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Alice Wilson

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Installation view at Goat Moth, Godsbaden, Denmark, 2018

Alice Wilson works with construction timber, plaster, photography and paint, as well as often improvising with materials to realise ideas. Landscape is used in Wilson’s practice as a medium through which to discuss concerns with experience, access and expectation.


The work’s interrogation of how we negotiate landscape functions as an allegory of our relationship to educational, political and social structures.

A recurring method in Wilson’s practice are the Barrier System Paintings which in some ways are formalisations of the by products of the sculpting process, developed with material left over from large scale sculptures; colour tests, off-cuts and imagery. Wilson has pulled these pieces back together into (for her) the most tangible and formal art object -the painting.

From functional objects to towering abstract constructions, Wilson moves between concept driven ideas to developing opportunities to make responsively to a site and situation. Her work attempts to acknowledge it’s situation and surroundings through form and sometimes also function.

Alice received her MA in Fine Art from Wimbledon College of art (2011). 


Selected Solo Exhibitions

Island, JGM Gallery, London (2019)

Gated Community, Glass Cloud Gallery, London (2019)

Goat Moth, Godsbaden, Denmark (2018)

Alice Wilson, DOLPH, London (2017)

Cheap Laughs, The Pump House Gallery, London (2017)

Selected Group Exhibitions

Backyard Sculpture, Domobaal, London (2019)

Immaculate Dream, Collyer Bristow Gallery, (2019)

Harder Edge, Saatchi Gallery, London (2019)

Painting and Other Bad Habits, Charlotte Fogh Gallery, Denmark (2018) 

Shortlisted John Moores Painting Prize (2018)

Do Re Me So Fa La Te, The Griffin Gallery, London (2018)

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Stakit,  Plaster, oxide, softwood, spraying and jesmonite dye.  2019

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The Support, Plaster, wood, paint, 2019

Time At Hogchester Arts

My two week residency at Hogchester arts was started with a welcome stroll around the farm with Chantal and dog Piper to meet the goats, chickens and ‘Hogzilla’ a big pig notorious for her randy behaviour. it is nice to remember the pleasure and excitement I felt 

finding myself in this new landscape (I’d never been to the Dorset coast before) and exploring the location that myself and fellow artist Jane (yet to arrive) were going to inhabit for the coming fortnight. 


Jane arrived that evening, having achieved the substantial feat of finding the turning to Hogchester in the wind, rain and darkness and then the three of us shared our first meal together, created from ‘The Green Roasting Tin’ (a very handy cookbook!)


We’d had a few postponements to the residency due to the pandemic, and so I think the planning for how I would use the time had shifted a bit. I had ambitions of reading and finding out new things, but on the first day I was just really eager to buy an ordnance survey map and start exploring. I do a lot of walking, mainly in Scotland where I know the terrain very well. I have slowly acknowledged to myself that I’m pretty rubbish at reading maps which kind of parallels me finally accepting that I’m afraid of heights. This learning process has happened from getting very lost on my own and repeatedly finding myself at the top of high tourist attractions having panic attacks, so to be in a terrain where you keep the sea on the right and the land on the left felt like a sensible place to start. Other than a very hairy moment walking between cliff edge and a bunch of cows I had a great walk from Charmouth to Seatown and back on my first day.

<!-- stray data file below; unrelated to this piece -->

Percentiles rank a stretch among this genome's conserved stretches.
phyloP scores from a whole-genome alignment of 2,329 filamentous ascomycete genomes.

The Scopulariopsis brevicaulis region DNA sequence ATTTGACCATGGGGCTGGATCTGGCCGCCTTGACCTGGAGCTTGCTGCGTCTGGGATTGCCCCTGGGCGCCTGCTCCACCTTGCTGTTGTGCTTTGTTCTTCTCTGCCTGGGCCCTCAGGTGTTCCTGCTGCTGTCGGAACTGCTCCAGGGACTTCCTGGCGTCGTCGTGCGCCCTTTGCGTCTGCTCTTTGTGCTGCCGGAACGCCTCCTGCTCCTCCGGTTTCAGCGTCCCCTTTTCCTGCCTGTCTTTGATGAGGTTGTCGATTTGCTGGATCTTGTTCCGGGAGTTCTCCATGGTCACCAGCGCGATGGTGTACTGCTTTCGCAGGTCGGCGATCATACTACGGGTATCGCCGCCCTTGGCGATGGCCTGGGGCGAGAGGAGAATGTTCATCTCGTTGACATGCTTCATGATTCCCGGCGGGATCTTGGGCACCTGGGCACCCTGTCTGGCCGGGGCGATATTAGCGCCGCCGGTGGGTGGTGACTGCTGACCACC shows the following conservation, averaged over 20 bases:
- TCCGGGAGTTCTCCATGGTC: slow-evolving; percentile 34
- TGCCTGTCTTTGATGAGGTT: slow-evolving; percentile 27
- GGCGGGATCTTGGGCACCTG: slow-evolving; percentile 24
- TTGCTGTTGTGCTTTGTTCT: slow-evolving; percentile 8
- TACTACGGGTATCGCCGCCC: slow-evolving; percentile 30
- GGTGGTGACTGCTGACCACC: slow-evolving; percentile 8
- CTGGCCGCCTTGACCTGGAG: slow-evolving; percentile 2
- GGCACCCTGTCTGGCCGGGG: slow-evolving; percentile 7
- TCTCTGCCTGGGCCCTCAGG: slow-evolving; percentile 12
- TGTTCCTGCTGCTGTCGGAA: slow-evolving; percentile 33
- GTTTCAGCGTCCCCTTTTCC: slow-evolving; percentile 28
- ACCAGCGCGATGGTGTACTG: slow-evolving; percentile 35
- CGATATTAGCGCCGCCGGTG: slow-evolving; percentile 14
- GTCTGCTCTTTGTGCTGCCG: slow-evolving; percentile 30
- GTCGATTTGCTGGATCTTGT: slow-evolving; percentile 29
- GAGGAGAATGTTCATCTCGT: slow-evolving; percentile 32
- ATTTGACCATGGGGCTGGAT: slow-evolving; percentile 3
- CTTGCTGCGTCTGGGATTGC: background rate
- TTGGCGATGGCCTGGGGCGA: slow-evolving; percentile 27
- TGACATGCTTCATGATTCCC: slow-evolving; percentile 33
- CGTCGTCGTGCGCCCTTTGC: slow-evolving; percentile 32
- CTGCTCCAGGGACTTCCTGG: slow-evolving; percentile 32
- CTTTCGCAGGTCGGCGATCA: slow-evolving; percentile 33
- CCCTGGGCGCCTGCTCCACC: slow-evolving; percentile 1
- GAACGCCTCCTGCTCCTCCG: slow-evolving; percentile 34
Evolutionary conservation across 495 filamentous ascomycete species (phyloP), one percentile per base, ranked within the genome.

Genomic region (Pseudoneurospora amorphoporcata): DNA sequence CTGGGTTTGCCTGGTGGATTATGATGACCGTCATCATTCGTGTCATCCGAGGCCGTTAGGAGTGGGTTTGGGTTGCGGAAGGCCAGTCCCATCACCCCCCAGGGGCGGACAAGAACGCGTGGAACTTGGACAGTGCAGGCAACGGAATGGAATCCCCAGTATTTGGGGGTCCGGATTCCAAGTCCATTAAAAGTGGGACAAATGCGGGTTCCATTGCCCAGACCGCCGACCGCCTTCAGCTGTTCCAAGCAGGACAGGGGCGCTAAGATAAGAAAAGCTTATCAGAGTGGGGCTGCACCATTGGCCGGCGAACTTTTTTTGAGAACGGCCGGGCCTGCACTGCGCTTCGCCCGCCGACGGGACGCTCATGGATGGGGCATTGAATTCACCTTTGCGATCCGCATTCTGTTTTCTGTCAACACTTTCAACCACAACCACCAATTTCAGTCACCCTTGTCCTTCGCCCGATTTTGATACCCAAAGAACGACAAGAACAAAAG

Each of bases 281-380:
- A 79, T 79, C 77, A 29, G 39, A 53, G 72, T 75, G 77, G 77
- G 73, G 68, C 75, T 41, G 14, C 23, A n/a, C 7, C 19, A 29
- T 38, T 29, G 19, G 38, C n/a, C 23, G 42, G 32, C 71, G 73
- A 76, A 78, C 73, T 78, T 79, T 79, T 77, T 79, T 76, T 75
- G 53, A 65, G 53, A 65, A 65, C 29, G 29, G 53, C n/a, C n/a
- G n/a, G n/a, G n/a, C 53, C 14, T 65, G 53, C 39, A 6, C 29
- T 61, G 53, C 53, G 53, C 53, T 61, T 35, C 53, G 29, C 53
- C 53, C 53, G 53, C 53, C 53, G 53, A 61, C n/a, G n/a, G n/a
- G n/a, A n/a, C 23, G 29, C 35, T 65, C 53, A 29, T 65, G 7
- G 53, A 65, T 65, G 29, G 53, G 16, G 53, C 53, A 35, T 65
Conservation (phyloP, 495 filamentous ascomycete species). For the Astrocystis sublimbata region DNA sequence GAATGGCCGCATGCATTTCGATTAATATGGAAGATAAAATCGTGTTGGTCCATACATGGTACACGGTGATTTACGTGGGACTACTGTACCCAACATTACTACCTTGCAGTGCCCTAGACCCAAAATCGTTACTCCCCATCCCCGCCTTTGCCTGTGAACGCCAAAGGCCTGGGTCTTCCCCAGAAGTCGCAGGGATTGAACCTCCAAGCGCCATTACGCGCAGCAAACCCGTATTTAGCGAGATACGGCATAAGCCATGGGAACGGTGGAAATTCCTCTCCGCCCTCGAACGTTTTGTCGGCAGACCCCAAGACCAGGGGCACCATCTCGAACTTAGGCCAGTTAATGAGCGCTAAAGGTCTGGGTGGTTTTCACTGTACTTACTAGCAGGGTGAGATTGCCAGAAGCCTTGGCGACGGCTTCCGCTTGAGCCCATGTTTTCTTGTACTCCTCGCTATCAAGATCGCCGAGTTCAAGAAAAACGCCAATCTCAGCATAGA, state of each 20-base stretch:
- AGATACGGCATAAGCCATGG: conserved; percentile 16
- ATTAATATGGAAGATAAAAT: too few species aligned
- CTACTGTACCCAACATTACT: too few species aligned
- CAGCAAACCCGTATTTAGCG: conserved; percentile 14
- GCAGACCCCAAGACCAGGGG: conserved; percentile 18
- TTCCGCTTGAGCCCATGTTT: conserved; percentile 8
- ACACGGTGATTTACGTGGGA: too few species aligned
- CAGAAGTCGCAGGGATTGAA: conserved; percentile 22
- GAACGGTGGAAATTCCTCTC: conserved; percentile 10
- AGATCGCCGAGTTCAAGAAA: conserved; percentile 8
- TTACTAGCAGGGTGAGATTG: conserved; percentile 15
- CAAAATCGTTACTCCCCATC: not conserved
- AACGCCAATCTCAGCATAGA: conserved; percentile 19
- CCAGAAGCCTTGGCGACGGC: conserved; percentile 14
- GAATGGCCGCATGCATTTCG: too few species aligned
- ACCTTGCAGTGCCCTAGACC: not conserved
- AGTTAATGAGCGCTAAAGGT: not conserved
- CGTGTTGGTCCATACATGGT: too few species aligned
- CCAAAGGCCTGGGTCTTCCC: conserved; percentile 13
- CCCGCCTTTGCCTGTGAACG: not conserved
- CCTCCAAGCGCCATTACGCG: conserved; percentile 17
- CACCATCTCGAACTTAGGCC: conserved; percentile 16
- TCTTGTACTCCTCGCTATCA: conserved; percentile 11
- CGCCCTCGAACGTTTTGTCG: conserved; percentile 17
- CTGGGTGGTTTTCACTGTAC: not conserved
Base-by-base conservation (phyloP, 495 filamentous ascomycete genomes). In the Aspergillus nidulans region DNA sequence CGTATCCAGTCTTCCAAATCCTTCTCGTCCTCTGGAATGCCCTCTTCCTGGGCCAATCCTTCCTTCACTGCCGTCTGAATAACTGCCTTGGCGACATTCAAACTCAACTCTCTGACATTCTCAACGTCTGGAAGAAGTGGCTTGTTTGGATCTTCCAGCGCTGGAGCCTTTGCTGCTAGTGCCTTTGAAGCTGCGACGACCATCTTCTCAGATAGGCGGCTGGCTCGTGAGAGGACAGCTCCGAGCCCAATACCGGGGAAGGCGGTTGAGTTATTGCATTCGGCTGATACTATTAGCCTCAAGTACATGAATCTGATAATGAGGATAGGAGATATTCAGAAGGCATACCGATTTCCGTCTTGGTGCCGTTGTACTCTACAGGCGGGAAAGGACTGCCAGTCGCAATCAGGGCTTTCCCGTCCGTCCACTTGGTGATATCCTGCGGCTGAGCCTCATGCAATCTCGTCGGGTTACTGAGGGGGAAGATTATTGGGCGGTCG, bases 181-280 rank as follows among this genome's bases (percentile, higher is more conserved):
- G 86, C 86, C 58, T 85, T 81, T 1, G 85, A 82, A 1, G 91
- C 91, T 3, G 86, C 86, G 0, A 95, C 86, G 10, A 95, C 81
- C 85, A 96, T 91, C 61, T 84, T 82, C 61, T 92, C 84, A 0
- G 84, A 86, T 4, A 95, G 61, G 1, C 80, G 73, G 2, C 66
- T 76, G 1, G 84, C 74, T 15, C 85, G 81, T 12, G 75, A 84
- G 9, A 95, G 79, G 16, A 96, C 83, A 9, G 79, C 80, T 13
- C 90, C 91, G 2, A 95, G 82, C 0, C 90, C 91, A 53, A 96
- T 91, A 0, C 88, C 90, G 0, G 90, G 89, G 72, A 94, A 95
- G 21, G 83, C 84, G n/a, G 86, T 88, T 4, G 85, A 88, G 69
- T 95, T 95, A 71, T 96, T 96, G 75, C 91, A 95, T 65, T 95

I ended up spending most of my time walking, mainly alone but most memorably with Jane, walking along the ‘Undercliff’ which was the most amazing kind of space, it felt like we kept coming across new rooms created by the constantly changing shrubbery, trees and rocks that were holding the land together at this bit of coast, I’ve never been on a walk where my sense of scale shifted so much throughout.

The other ‘ing I did a lot of was talking which I feel so lucky about. To be sharing a space with Jane in the lovely farm cottage was a privilege, to enjoy extended conversations day after day trying to make sense of what we were both up to but also just talking, to have that time and to make a new friend and to get to know their practice was so unique and special. I really look forward to continuing those conversations with Jane and Chantal.


Hogchester Arts founder Chantal has created such a special and generous space for artists, it has already started so many conversations the ripples of which are long lasting.



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